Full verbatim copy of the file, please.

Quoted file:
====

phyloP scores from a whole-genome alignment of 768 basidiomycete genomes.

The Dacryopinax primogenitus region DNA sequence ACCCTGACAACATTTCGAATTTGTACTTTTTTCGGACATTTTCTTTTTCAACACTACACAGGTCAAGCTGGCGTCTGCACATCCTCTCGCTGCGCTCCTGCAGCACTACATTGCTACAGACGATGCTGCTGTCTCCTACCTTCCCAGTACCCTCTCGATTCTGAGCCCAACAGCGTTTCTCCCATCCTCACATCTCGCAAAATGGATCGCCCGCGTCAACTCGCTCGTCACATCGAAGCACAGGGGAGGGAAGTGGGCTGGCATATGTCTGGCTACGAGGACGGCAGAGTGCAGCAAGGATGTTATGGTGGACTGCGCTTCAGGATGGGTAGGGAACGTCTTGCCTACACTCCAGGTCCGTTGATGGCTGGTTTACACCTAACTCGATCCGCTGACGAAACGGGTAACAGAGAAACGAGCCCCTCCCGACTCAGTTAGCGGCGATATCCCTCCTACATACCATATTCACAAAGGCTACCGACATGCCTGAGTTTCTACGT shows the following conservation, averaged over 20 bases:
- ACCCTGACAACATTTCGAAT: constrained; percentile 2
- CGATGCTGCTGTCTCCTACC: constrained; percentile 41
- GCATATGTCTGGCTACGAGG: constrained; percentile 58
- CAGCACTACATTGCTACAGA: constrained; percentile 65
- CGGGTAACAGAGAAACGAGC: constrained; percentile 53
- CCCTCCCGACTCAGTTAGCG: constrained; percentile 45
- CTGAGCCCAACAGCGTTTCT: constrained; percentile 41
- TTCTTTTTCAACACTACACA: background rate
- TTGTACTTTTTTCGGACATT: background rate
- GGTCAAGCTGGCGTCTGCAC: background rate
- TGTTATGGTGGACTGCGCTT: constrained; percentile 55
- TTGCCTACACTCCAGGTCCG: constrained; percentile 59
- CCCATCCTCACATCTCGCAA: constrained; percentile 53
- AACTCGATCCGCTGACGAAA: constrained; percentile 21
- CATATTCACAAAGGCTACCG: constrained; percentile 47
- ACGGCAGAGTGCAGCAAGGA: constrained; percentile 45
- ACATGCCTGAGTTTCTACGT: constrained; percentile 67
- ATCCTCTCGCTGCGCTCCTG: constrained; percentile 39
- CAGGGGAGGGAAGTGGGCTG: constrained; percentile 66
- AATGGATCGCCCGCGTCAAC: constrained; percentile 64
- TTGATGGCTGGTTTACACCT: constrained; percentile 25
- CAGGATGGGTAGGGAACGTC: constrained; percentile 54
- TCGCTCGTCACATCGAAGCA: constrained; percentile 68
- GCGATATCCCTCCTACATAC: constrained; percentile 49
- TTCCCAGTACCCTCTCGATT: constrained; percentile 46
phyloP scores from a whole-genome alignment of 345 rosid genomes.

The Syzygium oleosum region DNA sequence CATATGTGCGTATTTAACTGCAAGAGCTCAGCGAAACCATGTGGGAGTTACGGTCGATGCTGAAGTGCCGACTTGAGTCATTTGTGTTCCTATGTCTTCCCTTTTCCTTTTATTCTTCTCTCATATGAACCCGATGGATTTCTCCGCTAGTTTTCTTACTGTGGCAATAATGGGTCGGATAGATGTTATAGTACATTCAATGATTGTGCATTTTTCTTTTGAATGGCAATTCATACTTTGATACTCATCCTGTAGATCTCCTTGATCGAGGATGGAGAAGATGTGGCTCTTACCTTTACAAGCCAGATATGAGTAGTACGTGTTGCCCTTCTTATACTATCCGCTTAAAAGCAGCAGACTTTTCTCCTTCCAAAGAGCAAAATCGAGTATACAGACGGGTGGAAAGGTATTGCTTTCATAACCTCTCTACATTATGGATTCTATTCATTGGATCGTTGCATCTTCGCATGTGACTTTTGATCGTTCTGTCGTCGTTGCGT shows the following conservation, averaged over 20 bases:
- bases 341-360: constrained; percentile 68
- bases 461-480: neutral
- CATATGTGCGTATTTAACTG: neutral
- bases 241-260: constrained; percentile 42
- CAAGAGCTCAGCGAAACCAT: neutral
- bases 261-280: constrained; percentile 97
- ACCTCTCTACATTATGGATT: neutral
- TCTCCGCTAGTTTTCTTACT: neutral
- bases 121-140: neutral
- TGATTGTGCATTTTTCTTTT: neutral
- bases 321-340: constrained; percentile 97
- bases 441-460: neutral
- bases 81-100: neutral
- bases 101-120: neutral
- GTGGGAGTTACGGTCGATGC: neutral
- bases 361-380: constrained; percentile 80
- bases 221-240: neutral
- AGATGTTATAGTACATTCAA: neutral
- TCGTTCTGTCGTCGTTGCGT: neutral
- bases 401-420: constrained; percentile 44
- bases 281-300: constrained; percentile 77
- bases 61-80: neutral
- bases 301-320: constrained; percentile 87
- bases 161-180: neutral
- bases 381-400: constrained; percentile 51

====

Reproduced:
phyloP scores from a whole-genome alignment of 768 basidiomycete genomes.

The Dacryopinax primogenitus region DNA sequence ACCCTGACAACATTTCGAATTTGTACTTTTTTCGGACATTTTCTTTTTCAACACTACACAGGTCAAGCTGGCGTCTGCACATCCTCTCGCTGCGCTCCTGCAGCACTACATTGCTACAGACGATGCTGCTGTCTCCTACCTTCCCAGTACCCTCTCGATTCTGAGCCCAACAGCGTTTCTCCCATCCTCACATCTCGCAAAATGGATCGCCCGCGTCAACTCGCTCGTCACATCGAAGCACAGGGGAGGGAAGTGGGCTGGCATATGTCTGGCTACGAGGACGGCAGAGTGCAGCAAGGATGTTATGGTGGACTGCGCTTCAGGATGGGTAGGGAACGTCTTGCCTACACTCCAGGTCCGTTGATGGCTGGTTTACACCTAACTCGATCCGCTGACGAAACGGGTAACAGAGAAACGAGCCCCTCCCGACTCAGTTAGCGGCGATATCCCTCCTACATACCATATTCACAAAGGCTACCGACATGCCTGAGTTTCTACGT shows the following conservation, averaged over 20 bases:
- ACCCTGACAACATTTCGAAT: constrained; percentile 2
- CGATGCTGCTGTCTCCTACC: constrained; percentile 41
- GCATATGTCTGGCTACGAGG: constrained; percentile 58
- CAGCACTACATTGCTACAGA: constrained; percentile 65
- CGGGTAACAGAGAAACGAGC: constrained; percentile 53
- CCCTCCCGACTCAGTTAGCG: constrained; percentile 45
- CTGAGCCCAACAGCGTTTCT: constrained; percentile 41
- TTCTTTTTCAACACTACACA: background rate
- TTGTACTTTTTTCGGACATT: background rate
- GGTCAAGCTGGCGTCTGCAC: background rate
- TGTTATGGTGGACTGCGCTT: constrained; percentile 55
- TTGCCTACACTCCAGGTCCG: constrained; percentile 59
- CCCATCCTCACATCTCGCAA: constrained; percentile 53
- AACTCGATCCGCTGACGAAA: constrained; percentile 21
- CATATTCACAAAGGCTACCG: constrained; percentile 47
- ACGGCAGAGTGCAGCAAGGA: constrained; percentile 45
- ACATGCCTGAGTTTCTACGT: constrained; percentile 67
- ATCCTCTCGCTGCGCTCCTG: constrained; percentile 39
- CAGGGGAGGGAAGTGGGCTG: constrained; percentile 66
- AATGGATCGCCCGCGTCAAC: constrained; percentile 64
- TTGATGGCTGGTTTACACCT: constrained; percentile 25
- CAGGATGGGTAGGGAACGTC: constrained; percentile 54
- TCGCTCGTCACATCGAAGCA: constrained; percentile 68
- GCGATATCCCTCCTACATAC: constrained; percentile 49
- TTCCCAGTACCCTCTCGATT: constrained; percentile 46
phyloP scores from a whole-genome alignment of 345 rosid genomes.

The Syzygium oleosum region DNA sequence CATATGTGCGTATTTAACTGCAAGAGCTCAGCGAAACCATGTGGGAGTTACGGTCGATGCTGAAGTGCCGACTTGAGTCATTTGTGTTCCTATGTCTTCCCTTTTCCTTTTATTCTTCTCTCATATGAACCCGATGGATTTCTCCGCTAGTTTTCTTACTGTGGCAATAATGGGTCGGATAGATGTTATAGTACATTCAATGATTGTGCATTTTTCTTTTGAATGGCAATTCATACTTTGATACTCATCCTGTAGATCTCCTTGATCGAGGATGGAGAAGATGTGGCTCTTACCTTTACAAGCCAGATATGAGTAGTACGTGTTGCCCTTCTTATACTATCCGCTTAAAAGCAGCAGACTTTTCTCCTTCCAAAGAGCAAAATCGAGTATACAGACGGGTGGAAAGGTATTGCTTTCATAACCTCTCTACATTATGGATTCTATTCATTGGATCGTTGCATCTTCGCATGTGACTTTTGATCGTTCTGTCGTCGTTGCGT shows the following conservation, averaged over 20 bases:
- bases 341-360: constrained; percentile 68
- bases 461-480: neutral
- CATATGTGCGTATTTAACTG: neutral
- bases 241-260: constrained; percentile 42
- CAAGAGCTCAGCGAAACCAT: neutral
- bases 261-280: constrained; percentile 97
- ACCTCTCTACATTATGGATT: neutral
- TCTCCGCTAGTTTTCTTACT: neutral
- bases 121-140: neutral
- TGATTGTGCATTTTTCTTTT: neutral
- bases 321-340: constrained; percentile 97
- bases 441-460: neutral
- bases 81-100: neutral
- bases 101-120: neutral
- GTGGGAGTTACGGTCGATGC: neutral
- bases 361-380: constrained; percentile 80
- bases 221-240: neutral
- AGATGTTATAGTACATTCAA: neutral
- TCGTTCTGTCGTCGTTGCGT: neutral
- bases 401-420: constrained; percentile 44
- bases 281-300: constrained; percentile 77
- bases 61-80: neutral
- bases 301-320: constrained; percentile 87
- bases 161-180: neutral
- bases 381-400: constrained; percentile 51